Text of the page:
Sitting down and catching up on all the news this morning, a pair of headlines jumped out at me. Both were, in a sense, subscriber numbers. Each, by itself, is mildly interesting. Together, though, the figures paint a clear picture of why game development today is moving in a particular direction.
One figure has to do with World of Warcraft. Blizzard has had some success with its Mists of Pandaria expansion, selling 2.7 million copies, and WoW is now back over the 10 million subscriber mark. The other figure is from Facebook, which now has over one billion active subscribers.
Facebook is a platform, of course, and not a game. But it's a platform that reaches every continent on Earth in a variety of ways (via both web and mobile) and roughly one-seventh of the population of the entire world. (Sales of the Wii, 360, and PS3 combined reach roughly a quarter of that number.) If a developer wants their game to reach as broad an audience as possible, which most do, Facebook is very clearly a good way to go.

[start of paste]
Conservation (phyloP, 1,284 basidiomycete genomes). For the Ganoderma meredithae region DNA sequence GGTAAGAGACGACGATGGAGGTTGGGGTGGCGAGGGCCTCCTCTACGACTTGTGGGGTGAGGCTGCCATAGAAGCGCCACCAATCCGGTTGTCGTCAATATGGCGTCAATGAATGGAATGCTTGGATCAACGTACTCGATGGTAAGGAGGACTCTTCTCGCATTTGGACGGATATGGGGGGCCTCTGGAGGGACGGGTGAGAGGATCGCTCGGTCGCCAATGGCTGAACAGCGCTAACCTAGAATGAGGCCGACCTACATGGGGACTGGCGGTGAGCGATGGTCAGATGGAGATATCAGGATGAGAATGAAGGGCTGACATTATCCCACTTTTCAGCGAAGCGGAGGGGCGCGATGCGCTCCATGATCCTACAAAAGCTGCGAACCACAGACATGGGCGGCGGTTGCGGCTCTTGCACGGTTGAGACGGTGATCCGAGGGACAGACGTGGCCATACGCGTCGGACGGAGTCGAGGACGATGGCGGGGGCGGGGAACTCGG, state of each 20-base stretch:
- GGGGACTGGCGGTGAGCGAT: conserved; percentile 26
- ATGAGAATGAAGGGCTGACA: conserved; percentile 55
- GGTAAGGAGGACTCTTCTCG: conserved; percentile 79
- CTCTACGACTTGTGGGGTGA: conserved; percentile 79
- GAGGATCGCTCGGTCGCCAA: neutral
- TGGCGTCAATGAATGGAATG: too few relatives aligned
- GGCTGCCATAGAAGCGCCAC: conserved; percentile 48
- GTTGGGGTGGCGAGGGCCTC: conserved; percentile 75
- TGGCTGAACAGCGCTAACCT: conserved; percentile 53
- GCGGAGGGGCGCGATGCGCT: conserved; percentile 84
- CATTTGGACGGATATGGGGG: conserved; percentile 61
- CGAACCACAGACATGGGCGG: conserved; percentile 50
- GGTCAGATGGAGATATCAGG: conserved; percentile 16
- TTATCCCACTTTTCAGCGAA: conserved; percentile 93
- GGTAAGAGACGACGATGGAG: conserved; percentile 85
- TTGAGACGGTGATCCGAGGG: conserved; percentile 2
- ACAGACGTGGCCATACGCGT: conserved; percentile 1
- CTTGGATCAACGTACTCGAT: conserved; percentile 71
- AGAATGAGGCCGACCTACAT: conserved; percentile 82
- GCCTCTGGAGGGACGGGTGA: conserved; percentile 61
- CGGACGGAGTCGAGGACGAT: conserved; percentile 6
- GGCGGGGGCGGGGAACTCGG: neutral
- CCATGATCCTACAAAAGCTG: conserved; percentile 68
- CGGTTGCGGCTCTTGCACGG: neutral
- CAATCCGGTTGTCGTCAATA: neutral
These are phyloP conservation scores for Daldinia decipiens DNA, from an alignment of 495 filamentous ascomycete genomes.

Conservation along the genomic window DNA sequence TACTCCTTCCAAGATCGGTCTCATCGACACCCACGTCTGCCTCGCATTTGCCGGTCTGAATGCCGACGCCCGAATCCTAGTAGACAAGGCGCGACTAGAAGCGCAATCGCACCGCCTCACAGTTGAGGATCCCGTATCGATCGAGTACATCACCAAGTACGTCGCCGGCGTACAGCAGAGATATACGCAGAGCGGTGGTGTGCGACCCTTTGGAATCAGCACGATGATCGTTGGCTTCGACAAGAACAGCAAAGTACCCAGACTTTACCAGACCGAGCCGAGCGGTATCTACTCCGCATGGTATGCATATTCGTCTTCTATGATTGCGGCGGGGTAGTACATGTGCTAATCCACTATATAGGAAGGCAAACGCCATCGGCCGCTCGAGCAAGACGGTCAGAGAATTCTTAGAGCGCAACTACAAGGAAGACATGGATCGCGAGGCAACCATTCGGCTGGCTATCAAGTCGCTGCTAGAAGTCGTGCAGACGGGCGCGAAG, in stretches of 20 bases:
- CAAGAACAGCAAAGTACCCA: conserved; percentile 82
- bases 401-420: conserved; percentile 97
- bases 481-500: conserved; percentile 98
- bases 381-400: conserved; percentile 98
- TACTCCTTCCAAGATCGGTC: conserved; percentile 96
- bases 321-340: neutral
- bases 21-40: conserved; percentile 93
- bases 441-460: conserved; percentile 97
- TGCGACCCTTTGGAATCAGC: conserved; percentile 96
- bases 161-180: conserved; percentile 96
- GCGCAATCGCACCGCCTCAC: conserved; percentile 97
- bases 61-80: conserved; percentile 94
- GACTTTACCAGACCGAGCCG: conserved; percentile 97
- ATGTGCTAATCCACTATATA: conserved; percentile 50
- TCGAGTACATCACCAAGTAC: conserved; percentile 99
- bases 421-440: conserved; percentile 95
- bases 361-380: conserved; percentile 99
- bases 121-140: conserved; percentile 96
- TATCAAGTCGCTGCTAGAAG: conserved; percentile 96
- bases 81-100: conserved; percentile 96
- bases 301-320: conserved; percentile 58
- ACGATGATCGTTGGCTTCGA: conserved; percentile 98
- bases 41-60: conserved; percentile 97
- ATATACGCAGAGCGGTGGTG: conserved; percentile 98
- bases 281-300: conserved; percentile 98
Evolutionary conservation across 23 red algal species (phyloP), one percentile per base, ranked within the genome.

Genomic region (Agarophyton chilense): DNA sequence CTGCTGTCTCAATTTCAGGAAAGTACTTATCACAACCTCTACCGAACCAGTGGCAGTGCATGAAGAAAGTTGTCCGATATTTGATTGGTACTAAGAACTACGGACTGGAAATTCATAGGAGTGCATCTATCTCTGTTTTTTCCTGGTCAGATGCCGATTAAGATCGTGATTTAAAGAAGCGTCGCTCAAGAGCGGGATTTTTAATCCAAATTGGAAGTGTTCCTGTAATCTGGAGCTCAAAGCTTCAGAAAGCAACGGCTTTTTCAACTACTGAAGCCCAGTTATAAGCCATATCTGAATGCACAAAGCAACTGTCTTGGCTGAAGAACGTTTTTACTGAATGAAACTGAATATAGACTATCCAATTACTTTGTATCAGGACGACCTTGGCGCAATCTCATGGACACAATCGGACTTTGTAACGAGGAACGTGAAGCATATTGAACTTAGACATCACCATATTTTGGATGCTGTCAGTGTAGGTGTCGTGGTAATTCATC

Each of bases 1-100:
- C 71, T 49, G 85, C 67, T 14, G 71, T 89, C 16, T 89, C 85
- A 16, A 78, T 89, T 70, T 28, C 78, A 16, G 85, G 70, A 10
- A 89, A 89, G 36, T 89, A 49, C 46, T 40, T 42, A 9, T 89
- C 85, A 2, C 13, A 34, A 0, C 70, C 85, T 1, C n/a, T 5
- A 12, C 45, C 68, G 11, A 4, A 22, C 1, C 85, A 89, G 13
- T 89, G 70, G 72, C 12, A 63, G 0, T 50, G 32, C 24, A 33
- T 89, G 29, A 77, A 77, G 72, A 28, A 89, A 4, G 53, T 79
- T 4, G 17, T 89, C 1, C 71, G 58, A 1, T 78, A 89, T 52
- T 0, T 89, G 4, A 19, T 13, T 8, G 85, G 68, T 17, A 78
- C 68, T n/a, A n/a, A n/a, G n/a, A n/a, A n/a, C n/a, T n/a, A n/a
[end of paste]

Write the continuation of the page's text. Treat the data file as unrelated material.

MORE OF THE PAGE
The most popular application on Facebook is a game: ChefVille. As of today, it has 45.9 million monthly active users. Zynga Slingo comes in second, with 43.8 million, and Texas HoldEm Poker third, with 39.6 million.
Even the reception of Modern Warfare 3, which shattered all kinds of sales records, pales in comparison to the exposure that the top 20 or 30 games on Facebook receive worldwide. And Facebook games, even the most complex and sharp-looking ones, take a fraction of the money and time to develop that more traditional console and PC games do.
Spend millions of dollars and years developing a game that can reach 5 or 10 million players, or spend a few hundred thousand dollars and a few months developing a game that can reach 30 million players? It's easy to see why so many studios, small and large, are opting for the latter.